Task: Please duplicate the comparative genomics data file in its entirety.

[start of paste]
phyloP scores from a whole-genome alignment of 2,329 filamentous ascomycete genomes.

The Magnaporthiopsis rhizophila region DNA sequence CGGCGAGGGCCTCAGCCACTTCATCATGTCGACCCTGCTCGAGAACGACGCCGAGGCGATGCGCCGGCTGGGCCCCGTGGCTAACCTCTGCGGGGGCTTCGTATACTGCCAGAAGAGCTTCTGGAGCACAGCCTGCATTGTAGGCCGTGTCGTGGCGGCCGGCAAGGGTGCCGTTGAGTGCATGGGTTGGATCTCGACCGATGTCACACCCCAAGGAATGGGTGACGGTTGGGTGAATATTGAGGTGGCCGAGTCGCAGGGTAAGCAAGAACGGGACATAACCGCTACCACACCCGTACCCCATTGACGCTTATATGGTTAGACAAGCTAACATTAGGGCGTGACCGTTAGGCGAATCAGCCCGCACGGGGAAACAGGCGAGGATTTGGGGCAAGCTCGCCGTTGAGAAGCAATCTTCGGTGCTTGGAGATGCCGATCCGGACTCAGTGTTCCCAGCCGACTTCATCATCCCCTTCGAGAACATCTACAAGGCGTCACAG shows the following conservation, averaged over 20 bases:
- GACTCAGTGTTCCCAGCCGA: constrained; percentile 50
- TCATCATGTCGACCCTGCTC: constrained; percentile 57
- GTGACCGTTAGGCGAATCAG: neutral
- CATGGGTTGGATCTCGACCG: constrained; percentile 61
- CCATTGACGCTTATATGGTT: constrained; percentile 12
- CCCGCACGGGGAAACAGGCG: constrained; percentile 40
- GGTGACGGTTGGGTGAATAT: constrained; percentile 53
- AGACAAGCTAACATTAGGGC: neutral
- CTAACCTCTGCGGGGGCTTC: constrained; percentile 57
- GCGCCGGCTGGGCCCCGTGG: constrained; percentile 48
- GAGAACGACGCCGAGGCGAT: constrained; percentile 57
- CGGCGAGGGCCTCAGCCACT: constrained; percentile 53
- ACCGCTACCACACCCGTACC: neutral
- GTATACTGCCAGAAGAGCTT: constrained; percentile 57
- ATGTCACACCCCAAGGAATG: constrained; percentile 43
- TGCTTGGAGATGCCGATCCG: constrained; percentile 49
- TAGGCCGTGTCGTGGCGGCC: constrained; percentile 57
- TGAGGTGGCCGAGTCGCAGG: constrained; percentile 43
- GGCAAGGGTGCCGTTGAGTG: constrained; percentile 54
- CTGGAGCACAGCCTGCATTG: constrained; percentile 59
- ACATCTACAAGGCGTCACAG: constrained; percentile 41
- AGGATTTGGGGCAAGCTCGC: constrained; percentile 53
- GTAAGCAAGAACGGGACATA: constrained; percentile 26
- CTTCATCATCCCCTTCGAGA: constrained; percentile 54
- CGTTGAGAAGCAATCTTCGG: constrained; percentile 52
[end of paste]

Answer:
phyloP scores from a whole-genome alignment of 2,329 filamentous ascomycete genomes.

The Magnaporthiopsis rhizophila region DNA sequence CGGCGAGGGCCTCAGCCACTTCATCATGTCGACCCTGCTCGAGAACGACGCCGAGGCGATGCGCCGGCTGGGCCCCGTGGCTAACCTCTGCGGGGGCTTCGTATACTGCCAGAAGAGCTTCTGGAGCACAGCCTGCATTGTAGGCCGTGTCGTGGCGGCCGGCAAGGGTGCCGTTGAGTGCATGGGTTGGATCTCGACCGATGTCACACCCCAAGGAATGGGTGACGGTTGGGTGAATATTGAGGTGGCCGAGTCGCAGGGTAAGCAAGAACGGGACATAACCGCTACCACACCCGTACCCCATTGACGCTTATATGGTTAGACAAGCTAACATTAGGGCGTGACCGTTAGGCGAATCAGCCCGCACGGGGAAACAGGCGAGGATTTGGGGCAAGCTCGCCGTTGAGAAGCAATCTTCGGTGCTTGGAGATGCCGATCCGGACTCAGTGTTCCCAGCCGACTTCATCATCCCCTTCGAGAACATCTACAAGGCGTCACAG shows the following conservation, averaged over 20 bases:
- GACTCAGTGTTCCCAGCCGA: constrained; percentile 50
- TCATCATGTCGACCCTGCTC: constrained; percentile 57
- GTGACCGTTAGGCGAATCAG: neutral
- CATGGGTTGGATCTCGACCG: constrained; percentile 61
- CCATTGACGCTTATATGGTT: constrained; percentile 12
- CCCGCACGGGGAAACAGGCG: constrained; percentile 40
- GGTGACGGTTGGGTGAATAT: constrained; percentile 53
- AGACAAGCTAACATTAGGGC: neutral
- CTAACCTCTGCGGGGGCTTC: constrained; percentile 57
- GCGCCGGCTGGGCCCCGTGG: constrained; percentile 48
- GAGAACGACGCCGAGGCGAT: constrained; percentile 57
- CGGCGAGGGCCTCAGCCACT: constrained; percentile 53
- ACCGCTACCACACCCGTACC: neutral
- GTATACTGCCAGAAGAGCTT: constrained; percentile 57
- ATGTCACACCCCAAGGAATG: constrained; percentile 43
- TGCTTGGAGATGCCGATCCG: constrained; percentile 49
- TAGGCCGTGTCGTGGCGGCC: constrained; percentile 57
- TGAGGTGGCCGAGTCGCAGG: constrained; percentile 43
- GGCAAGGGTGCCGTTGAGTG: constrained; percentile 54
- CTGGAGCACAGCCTGCATTG: constrained; percentile 59
- ACATCTACAAGGCGTCACAG: constrained; percentile 41
- AGGATTTGGGGCAAGCTCGC: constrained; percentile 53
- GTAAGCAAGAACGGGACATA: constrained; percentile 26
- CTTCATCATCCCCTTCGAGA: constrained; percentile 54
- CGTTGAGAAGCAATCTTCGG: constrained; percentile 52